Data were collected by means of a structured questionnaire comprising six sections. Section A consists of ten questions pertaining to teaching methodology (TM). Sections B consists of five questions pertaining to environmental change in study factor (ECSF). Section C consists of eight questions relating to disciplinary measures taken by the institutions. Section D consists of five questions related to the placement‐related activities and in part E two questions provide an overall rating of the service quality, satisfaction level. Finally, in part F 13 questions pertaining to student respondent's demographic profile information were given. All the items in Sections A‐E were presented as statements on the questionnaire, with the same rating scale used throughout, and measured on a seven‐point, Likert‐type. In addition to the main scale addressing individual items, respondents were asked in Section E to provide an overall rating of the service quality, satisfaction level. For conducting an empirical study, data were collected from final‐year students of higher educational institutions across Tamil Nadu. The sampling procedure used for the study was stratified random sampling. The stratification has been done based on the region Chennai, Coimbatore, Madurai, Tiruchirappalli, and nature of institution, government university, government college, aided college, private university and self‐financing college. While selecting the institutions from each category, non‐probabilistic convenience and judgmental sampling technique were used. However, within such institutions, the respondents were selected by stratified random sampling.
The SQM‐HEI‐mediated model argued that the placement is the better interactions of the quality of education in India. The model reveals that the quality of education is based on the best faculty (TM), the excellent physical resources (ECSF), a wide range of disciplines (DA) which paved the diverse student body and to improve the employability of the graduates (placement as mediating factor) coming out of the higher educational institutions in India. The above model proves that the placement is the mediated factor for various dimensions of quality education. SQM‐HEI model would help in identify three service areas to be focused in the higher educational institutions for improving the quality of . These three dimensions of quality correlated between the sub‐dimension variables and it is very necessary for improving the quality of higher education in India. The educationist says that, education is a change of behavior of students. Hence, the higher educational institutions should come forward to adapt the sub‐dimensions of quality variables to enhance the outcome of education.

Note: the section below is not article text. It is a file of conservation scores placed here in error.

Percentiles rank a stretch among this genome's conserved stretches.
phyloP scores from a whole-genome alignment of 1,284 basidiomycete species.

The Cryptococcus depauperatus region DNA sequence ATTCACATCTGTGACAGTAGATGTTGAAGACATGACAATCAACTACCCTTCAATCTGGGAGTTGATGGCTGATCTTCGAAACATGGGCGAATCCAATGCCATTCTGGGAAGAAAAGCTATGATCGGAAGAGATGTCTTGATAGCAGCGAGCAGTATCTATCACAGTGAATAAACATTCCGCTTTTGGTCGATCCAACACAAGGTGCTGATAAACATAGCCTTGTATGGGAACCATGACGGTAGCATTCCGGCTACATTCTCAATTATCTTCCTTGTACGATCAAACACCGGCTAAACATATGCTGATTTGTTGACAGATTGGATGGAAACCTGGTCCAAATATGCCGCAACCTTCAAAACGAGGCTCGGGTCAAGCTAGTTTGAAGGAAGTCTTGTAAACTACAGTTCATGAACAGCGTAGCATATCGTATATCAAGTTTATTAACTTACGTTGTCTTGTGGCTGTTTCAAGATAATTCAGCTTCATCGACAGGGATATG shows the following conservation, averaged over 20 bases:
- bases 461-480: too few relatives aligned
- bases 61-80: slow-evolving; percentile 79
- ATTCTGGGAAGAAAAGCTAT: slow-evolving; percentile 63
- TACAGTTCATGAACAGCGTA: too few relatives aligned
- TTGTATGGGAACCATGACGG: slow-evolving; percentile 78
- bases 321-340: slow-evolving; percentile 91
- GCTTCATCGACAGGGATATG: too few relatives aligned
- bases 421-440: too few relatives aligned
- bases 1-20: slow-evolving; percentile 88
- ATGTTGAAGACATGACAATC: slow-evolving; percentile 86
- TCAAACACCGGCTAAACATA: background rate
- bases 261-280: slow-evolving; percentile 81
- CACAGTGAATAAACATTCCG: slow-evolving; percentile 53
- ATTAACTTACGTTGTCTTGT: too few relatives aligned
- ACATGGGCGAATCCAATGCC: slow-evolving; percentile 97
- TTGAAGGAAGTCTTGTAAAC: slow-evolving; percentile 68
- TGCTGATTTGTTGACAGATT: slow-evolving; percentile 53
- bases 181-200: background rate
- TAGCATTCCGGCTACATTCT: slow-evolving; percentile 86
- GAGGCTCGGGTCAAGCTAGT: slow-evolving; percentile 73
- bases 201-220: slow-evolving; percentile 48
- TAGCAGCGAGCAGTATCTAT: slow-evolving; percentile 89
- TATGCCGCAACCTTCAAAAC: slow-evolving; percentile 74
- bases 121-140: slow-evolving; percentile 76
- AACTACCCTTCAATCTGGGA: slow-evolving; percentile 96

The model described in this paper will assist academic institutions when mapping the level of service quality and thereby enhance the same.
This case can be used on a strategic management course in the second year of an MBA programme, any special elective course on the media and entertainment industry and in executive education programmes to demonstrate the application of strategic management concepts and frameworks.
The Indian film industry was the largest in the world and the seventh largest in terms of revenue. Significant number of movies were made in languages such as Bengali, Marathi, Telugu, Tamil, Malayalam and Kannada, with Hindi commanding the highest number. The film industry in Karnataka made movies in the Kannada language. The industry was plagued by a host of issues with the industry contributing just 2 per cent of the revenues and box office success rate at just around 25 per cent. The state government had set up Karnataka Chalanachitra Academy with the objective of promotion and development of the movie industry in Karnataka. The Chairman of the academy, Shailesh Singh, was extremely concerned about the poor success rate of Kannada movies and was contemplating various options of reviving the ailing Kannada movie industry.
Expected learning outcomes
The expected learning outcomes are as follows: application of strategic management frameworks in the context of the movie industry; analysis of industry issues from the long-term and short-term perspectives; study of different entities in the movie industry and the roles they play and their interdependence; applying learning to suggest survival strategies in an extremely competitive market; and insights into the role of government in the media/entertainment industry.
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CSS 11: Strategy.